Saturday, March 29, 2014

PCT Gear List

Clothing Worn
*Vasque Mindbender 26.5oz.
*Larry Legend's Custom Inserts 1.5oz.
*Darn Tough Men's 1/4 Socks 2oz.
*Asics Running Shorts 4oz.
*Ex Officio Briefs 2.5oz.
*GoLite Kensing Short Sleeve 6oz.
*OR Visor 1.8oz.
*Sunglasses 1oz.
*Gossamer Gear LT4 Trekking Pole 4.1oz.
*Photon Freedom Micro Light .25oz.
49.65oz. or 3.10lbs.

Clothing in Backpack
*Darn Tough Men's 1/4 Socks 2oz.
*MontBell Zeo-line Tights 4.4oz.
*MontBell Dynamo Wind Parka 5.5oz.
*MontBell UL Down Jacket 8.5oz.
*Beanie, By Trevor 'Lightning' 1oz.
*Glove Liners 1oz.
22.4oz. or 1.4lbs.

Sleeping System
*YAMA Mountain Gear Terraform 2P Tarp 16oz.
*Marmot Plasma 30 Sleeping Bag 24oz.
*Gossamer Gear Thinlite Insulation Pad 3/16, 2/3 length 2.5oz.
*Gossamer Gear Polycryo Ground Cloth 1.5oz.
*Gossamer Gear Titanium Lite Stakes Long 1.5oz.

*YAMA Mountain Gear Bug Shelter 2.0 14.5oz.* Only carried in buggy areas

45.5oz. or 2.84lbs. (With Bug Shelter: 60oz. or 3.75lbs.)

Food, Hydration, and Backpack System
*Gossamer Gear Kumo Superlight, modified 13oz.
*GLAD 2cup Container 1oz.
*Plastic Spoon .25oz
*Smart Water Bottle (2) 3oz.
*2L Platypus Bladder 1.3oz.
*Mini Water Dropper w/ Bleach .5oz.
*YAMA Mountain Gear Cuben Fiber Stuff Sacks (1L, 1M) .5oz.
19.55oz. or 1.22lbs.

Other Gear in Backpack
*Utility Kit: Leukotape on Wax Paper, Ibuprofen, Small Portion of Body Glide, Mini Lighter, TP, Razorblade 2oz.
*Toothbrush and Tooth Powder in Mini Plastic Baggy .75oz.
*Trash Compactor Bag 1.5oz.
*Galaxy S4 Mini, Plug, USB Cord, YAMA Mountain Gear Stuff Sack (1S), Ipod with Headphones 7.5oz.
*Pen, Mini Notebook, Pages from Databook 1oz.
*GoLite Chrome Dome Umbrella 8oz.
21.25oz. or 1.33lbs.

Gear minus Clothing Worn: 108.7oz. or 6.79lbs.

Gear, including Bug Shelter, minus Clothing Worn: 123.2oz. or 7.7lbs.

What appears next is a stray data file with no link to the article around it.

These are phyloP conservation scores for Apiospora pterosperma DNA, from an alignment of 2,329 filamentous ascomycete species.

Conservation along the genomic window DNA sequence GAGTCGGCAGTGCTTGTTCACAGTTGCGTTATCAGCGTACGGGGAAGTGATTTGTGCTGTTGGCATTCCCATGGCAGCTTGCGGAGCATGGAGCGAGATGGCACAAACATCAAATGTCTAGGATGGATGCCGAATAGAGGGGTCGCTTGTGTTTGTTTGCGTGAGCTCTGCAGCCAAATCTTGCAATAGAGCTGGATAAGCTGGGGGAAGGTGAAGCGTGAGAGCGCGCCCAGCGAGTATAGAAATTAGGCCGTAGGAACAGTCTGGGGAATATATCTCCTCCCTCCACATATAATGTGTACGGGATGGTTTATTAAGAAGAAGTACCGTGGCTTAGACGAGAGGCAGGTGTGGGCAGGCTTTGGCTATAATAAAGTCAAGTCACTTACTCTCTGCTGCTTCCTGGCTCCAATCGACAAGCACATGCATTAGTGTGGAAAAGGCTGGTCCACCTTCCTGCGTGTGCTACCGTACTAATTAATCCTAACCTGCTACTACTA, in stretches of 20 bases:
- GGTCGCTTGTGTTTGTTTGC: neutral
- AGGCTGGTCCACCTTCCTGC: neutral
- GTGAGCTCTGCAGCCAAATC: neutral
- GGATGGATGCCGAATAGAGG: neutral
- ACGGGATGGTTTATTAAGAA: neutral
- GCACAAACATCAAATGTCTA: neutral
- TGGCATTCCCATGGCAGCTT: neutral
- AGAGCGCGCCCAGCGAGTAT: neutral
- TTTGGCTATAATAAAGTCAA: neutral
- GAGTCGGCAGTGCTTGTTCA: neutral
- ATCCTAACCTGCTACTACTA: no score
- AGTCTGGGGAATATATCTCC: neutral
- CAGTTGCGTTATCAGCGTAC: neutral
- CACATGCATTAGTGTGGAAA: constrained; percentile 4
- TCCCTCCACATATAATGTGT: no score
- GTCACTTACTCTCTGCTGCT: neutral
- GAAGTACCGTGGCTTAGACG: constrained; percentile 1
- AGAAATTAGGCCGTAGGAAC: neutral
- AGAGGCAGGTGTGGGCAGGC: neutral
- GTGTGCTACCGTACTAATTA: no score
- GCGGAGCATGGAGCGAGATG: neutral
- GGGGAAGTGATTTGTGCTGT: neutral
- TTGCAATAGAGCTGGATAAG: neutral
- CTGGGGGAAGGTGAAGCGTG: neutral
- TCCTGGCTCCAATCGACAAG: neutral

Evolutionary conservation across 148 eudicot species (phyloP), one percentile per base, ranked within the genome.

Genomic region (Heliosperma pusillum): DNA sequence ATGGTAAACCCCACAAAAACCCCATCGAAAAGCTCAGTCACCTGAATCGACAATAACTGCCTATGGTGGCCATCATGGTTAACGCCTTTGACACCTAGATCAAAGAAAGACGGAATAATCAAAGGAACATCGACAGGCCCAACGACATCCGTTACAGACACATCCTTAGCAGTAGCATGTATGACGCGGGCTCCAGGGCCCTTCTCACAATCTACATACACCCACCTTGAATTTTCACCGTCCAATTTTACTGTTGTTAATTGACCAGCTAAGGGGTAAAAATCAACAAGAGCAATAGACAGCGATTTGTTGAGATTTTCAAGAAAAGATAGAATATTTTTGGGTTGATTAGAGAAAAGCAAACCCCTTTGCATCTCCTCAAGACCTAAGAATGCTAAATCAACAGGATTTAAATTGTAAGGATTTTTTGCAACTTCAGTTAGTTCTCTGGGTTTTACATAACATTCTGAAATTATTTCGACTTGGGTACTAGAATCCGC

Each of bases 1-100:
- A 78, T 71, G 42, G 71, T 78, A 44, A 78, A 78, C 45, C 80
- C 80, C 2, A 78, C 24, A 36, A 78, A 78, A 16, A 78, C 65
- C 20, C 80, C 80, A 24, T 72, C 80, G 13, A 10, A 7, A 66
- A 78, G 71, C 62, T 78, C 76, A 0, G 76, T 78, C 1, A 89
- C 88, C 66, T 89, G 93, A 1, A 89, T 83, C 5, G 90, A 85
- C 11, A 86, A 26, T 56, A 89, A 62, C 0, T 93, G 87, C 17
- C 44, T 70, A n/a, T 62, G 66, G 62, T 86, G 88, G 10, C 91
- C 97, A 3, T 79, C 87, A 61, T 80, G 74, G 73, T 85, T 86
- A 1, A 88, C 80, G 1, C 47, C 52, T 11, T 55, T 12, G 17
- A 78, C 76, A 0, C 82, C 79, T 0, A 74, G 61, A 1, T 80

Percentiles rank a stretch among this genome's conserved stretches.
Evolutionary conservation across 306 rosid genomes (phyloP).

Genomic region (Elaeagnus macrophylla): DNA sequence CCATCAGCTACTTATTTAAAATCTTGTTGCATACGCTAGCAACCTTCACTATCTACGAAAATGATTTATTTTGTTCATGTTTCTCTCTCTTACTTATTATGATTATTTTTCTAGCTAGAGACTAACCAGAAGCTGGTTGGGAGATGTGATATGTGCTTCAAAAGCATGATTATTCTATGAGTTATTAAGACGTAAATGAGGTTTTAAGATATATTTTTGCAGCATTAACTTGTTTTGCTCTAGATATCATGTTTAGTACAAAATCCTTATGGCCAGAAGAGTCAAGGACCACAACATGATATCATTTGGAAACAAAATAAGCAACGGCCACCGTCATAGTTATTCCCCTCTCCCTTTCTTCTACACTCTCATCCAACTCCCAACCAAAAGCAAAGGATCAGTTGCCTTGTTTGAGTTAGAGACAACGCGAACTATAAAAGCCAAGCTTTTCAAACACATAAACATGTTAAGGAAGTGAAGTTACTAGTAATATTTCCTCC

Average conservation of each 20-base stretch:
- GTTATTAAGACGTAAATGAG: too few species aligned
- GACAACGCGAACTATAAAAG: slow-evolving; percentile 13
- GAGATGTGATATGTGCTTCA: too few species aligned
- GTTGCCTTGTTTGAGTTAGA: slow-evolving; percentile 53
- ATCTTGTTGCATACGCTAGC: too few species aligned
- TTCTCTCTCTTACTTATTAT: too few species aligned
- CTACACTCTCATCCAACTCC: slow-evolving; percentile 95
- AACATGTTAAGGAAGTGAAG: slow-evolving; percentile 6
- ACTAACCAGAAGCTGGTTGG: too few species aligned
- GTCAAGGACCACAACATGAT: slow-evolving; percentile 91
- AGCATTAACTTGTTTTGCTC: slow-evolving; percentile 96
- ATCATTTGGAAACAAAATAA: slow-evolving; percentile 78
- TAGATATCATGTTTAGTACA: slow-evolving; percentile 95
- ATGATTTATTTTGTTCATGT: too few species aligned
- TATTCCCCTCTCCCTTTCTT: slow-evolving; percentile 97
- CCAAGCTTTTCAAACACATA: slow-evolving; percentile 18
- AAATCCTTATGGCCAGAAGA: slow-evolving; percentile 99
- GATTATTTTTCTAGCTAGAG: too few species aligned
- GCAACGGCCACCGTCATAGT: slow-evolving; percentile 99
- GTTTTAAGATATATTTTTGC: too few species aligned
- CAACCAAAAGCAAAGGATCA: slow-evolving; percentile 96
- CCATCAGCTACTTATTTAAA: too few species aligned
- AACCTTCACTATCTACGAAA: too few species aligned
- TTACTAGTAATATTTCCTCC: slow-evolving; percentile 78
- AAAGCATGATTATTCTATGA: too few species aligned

Total Gear Clothing: 158.35oz. or 9.89lbs.

Tuesday, March 18, 2014


Over this past Winter, I have tussled over hiking plans for this upcoming summer. I felt an obligation in trying to 'top' the Vagabond Loop, my 3500m tramp around the Four Corners region last summer. I kept planning a hiking itinerary that had close to 5200m, which included the AT, ICT, PNT, GDT, TRT, and SHR. Within those plans the coveted Triple Crown would be attained. I kept telling myself that that plan would be the way to go and it would be a notch up above the VL.

I didn't set any cemented goals within those plans, except for 3 main ones: hike the AT and get the Triple Crown, hike the GDT, and, lastly, have some desert hiking mixed in. I fumbled over commitments but those 3 stuck out. Well, actually, there was one more goal, a more philosophical goal, and that was to spend as much time on trail this upcoming year as possible, to fully live on trail.
During this whole time, I became a mentor in the YAMA Mountain Gear and PCTA program, a program in which would put aspiring thru hikers on the PCT with experienced knowledge of long distance hiking from thru hiking mentors while the mentees would fundraise money for the PCTA. I felt this to be a great way to give back to the trail. I became particularly close to one of the aspiring hikers named April (trail name TBD). I became deeply intrigued with her story and decision to hike the PCT. From this program and my conversations with her I began to look at my own plans as I have looked at my past hiking plans. What plan would challenge me the most and help me evolve/grow the most?

Though the 5200m plan would be a physical challenge, the logistical planning would not be a challenge, as well as the type of 'terrain' mileage, as compared to the VL. I kept coming back to the notion that I didn't want to do a trail just to do a trail. I've conflicted feelings about why hikers do the Triple Crown. I will get there one day, certainly, but I cannot treat the Triple Crown, nor the AT, as a checklist hike. And as much as I want to be a part of an exclusive hiking club I still want to do things my own way, one in which I will grow more as a person, one that will push my comfort levels.

In the meantime, I kept on mentoring. In fact, the more I kept on the more I re-organized my own plans. I became inspired by April. The world opened up to me from her. Her trials and tribulations, her survival and fight through cancer, her corporate world life in the macho-driven oil and gas industry, her love and compassion to others despite everything, her leadership to many people, most importantly her 2 sons, all inspired me. Above all, her fighting spirit enlightened me. I became enamored with her resilience, her tenacious endurance. As much as I may have been giving her insight into a successful thru hike along the PCT she showed me a path of insight into real world problems that I had completely ignored before or failed to take responsibility in. In April, I became smitten.